Roles vs Activities

At work, Gonçalo sent round a link to an article by Michael Lopp on management and engineers. Lots of discussion ensued, much of it fairly tangential.

This discussion got me thinking about the difference between roles and activities, and I’m going to sketch out these ideas here.


It is easy to talk about roles: a Project Manager does X, a Product Manager does Y; a Developer does φ, a Tester does χ, and Architect does ψ. This thinking encourages us to assign roles to people: to turn them into jobs.

Lopp talks about ownership, and certainly, if a role is assigned to a person, you know where to go to to get answers in that domain. If I have a Project Manager, I know who will give me updates on the progress of the project; if I have a Tester, I know who to ask to test a piece of functionality.

But it’s also about blame. If I have a Project Manager, then I know who to shout at if the project falls behind schedule; if I have a Tester, I know who to sack if a vulnerability is released that leaks personal data.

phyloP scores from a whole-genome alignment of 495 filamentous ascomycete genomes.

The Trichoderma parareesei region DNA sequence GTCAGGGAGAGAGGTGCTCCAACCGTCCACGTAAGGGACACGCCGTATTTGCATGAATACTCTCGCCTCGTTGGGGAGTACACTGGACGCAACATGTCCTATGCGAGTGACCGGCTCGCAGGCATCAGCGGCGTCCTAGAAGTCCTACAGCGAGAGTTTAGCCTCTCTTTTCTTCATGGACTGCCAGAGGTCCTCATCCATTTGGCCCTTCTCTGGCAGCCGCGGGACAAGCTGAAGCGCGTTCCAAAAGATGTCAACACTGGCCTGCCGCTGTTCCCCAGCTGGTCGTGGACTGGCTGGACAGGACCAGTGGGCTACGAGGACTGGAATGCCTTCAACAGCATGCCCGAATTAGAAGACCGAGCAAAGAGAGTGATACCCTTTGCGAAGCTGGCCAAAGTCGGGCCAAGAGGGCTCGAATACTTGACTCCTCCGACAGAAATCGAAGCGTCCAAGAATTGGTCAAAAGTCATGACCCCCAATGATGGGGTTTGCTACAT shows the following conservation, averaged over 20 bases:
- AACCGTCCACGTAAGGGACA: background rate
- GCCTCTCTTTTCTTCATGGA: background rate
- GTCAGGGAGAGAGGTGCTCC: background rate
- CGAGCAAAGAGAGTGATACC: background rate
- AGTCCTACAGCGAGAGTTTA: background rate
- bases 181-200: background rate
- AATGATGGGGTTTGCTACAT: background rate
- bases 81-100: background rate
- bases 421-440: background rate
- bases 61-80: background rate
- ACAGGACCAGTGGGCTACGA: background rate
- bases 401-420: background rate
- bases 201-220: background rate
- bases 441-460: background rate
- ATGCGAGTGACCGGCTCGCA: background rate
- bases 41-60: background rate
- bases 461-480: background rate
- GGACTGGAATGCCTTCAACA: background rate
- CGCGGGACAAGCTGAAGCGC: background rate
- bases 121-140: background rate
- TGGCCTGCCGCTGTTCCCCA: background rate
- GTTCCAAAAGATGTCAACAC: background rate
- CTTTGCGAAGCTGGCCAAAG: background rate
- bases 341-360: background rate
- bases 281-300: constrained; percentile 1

And I wonder whether the focus on individuals filling roles not only encourages this focus on blame, but remains attractive when a culture of blame persists.

Getting away from blame

At my work, when something goes horribly wrong, we carry out a blame-free post mortem. We establish the facts of the incident, acknowledge the aggravating factors, take note of the mitigating factors, and come up with a plan for the future. During this process we recognise that people did things, but don’t get hung up on criticising them for their actions; rather we try to understand why they acted in the way they did, and how we can make this better next time.

This approach differs radically from the traditional approach of declaring ‘heads will roll’, initiating a witch hunt, and ensuring that the persons responsible are at the very least made to feel thoroughly shitty, and quite possibly relieved of their duties.

In conducting a blame-free post mortem, we are not interested in roles and responsibilities, we are interested in actions and activities. It matters less who acted than what action was taken; not who failed to act, but what action would have helped.


Recover from incidents is smoother if we focus on activities rather than roles, actions rather than people; can this shift in emphasis help elsewhere? I think it can.